Chapman University Professor and de facto Chinese Communist Party propagandist Dr. Jia Wenshan blamed President Trump for the novel coronavirus, alleging he’s a “white supremacist” that must be “swept into the basket of history” in an op-ed for the state-run Chinese media outlet China Global Television Network.
While Jia is a professor of communications at the California-based school, he also retains an affiliation with several China-based institutions. He’s an adjunct professor at Shandong University, a research fellow at Renmin University’s National Academy for Development and Strategy, and a senior fellow at the CCP-linked Center for China and Globalization.
And he’s consistently applauded China’s ascent to power.
In fact, he coined the awkward term “Chiglobalization” in 2009, which he defines as “the increasing global relevance, global presence, global influence, and global leadership of China.” He even authored the book “Greater China in an Era of Globalization.”
In Jia’s latest tirade against the president, an op-ed entitled “The Trump Administration Is Responsible For The Triple Pandemics” for state-owned outlet CGTN, he pins the virus itself, ensuing economic fallout, and alleged escalation of racism on President Trump.
“Removal of Trumpism would be an effective cure to the tri-calamities,” he summarizes.
Jia rebukes President Trump’s virus response, noting it only “appease[s] and please[s] populists and White supremacists by fanning racial hatred against people of Asian descent.”
“The Trump administration is characterized by White supremacy and xenophobia,” he rationalizes.
MUST READ: REVEALED: Biden's Infrastructure Partner Senator Tom Carper Profits From Chinese Communist Party-Owned Companies.
And President Trump’s failures transcend coronavirus: his administration has “failed to make America great again. Instead, it has made America decline again, politically, economically and culturally.”
“The U.S. and the world would be much better off without the Trump administration’s ideology. To end the triple crises, it must be swept into the basket of history,” Jia proposes.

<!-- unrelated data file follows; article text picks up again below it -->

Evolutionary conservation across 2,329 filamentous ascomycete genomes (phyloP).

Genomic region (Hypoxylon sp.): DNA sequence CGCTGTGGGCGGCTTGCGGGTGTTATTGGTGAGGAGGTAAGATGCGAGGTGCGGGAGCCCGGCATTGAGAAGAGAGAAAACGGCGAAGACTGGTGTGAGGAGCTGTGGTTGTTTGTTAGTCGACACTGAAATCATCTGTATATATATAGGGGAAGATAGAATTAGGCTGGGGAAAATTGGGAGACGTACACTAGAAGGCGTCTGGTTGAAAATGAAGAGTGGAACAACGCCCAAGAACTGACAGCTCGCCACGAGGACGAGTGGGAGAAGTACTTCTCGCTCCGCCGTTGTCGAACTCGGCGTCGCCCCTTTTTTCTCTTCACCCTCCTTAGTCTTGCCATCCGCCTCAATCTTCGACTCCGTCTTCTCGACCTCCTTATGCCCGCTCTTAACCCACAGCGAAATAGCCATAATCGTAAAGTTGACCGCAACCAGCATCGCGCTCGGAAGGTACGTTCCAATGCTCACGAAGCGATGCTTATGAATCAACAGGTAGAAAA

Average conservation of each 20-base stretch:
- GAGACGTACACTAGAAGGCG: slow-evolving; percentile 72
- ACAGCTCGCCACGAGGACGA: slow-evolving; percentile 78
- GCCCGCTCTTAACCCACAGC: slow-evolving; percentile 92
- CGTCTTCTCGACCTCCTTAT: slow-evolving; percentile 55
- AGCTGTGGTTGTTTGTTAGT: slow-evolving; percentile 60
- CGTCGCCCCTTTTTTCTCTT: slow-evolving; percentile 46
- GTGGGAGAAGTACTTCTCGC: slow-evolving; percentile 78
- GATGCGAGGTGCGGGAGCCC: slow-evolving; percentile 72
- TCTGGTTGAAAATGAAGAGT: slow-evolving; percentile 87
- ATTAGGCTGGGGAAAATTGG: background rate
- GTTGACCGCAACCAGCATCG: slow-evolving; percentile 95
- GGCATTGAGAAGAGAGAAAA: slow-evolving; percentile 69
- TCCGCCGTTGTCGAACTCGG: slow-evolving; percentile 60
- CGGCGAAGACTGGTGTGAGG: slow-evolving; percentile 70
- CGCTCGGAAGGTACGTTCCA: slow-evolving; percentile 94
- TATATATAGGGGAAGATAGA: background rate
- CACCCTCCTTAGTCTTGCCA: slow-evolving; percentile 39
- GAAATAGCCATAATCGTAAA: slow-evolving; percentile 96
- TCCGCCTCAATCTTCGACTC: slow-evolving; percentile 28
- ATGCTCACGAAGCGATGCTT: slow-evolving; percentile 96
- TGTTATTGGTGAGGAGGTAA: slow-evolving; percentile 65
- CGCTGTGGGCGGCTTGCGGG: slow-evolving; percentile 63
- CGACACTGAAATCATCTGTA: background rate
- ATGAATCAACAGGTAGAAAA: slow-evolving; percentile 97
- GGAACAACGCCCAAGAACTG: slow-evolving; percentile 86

The article is not out of line with his past work: Jia has glorified how China is “shifting from a participant to a leader of the new world order,” declared the CCP’s Belt and Road Initiative “good for the world,” and proclaimed the “US can’t stop China’s rise all of the time.”
He even criticized President Trump’s State of the Union address, alleging “the State of the Union is not strong, grudgingly strong, or partially strong” which could be mended if “the populist, protectionist, unilateral policies are stopped.”
In response to the National Pulse’s request for comment, Chapman University’s Vice President of Strategic Marketing and Communications responded: “Chapman University is firmly committed to the principles of academic freedom and free speech.”
While freedom of speech is a paramount and fleeting luxury on American college campuses, given the suspicious nature of CCP involvement and investment in American institutions and Xi’s 2016 diktat that “wherever the readers are, wherever the viewers are, that is where propaganda reports must extend their tentacles,” there’s a solid chance that pro-China, anti-Trump commentary isn’t “free speech” but rather CCP-funded propaganda.
And narratives like Jia’s help prop up the CCP, a communist regime with no reverence for the freedom of speech.
This report follows House Republicans launching an investigation into the CCP’s infiltration into American schools, in addition to the countless instances of intellectual property theft and Confucius Institute-sponsored propaganda campaigns.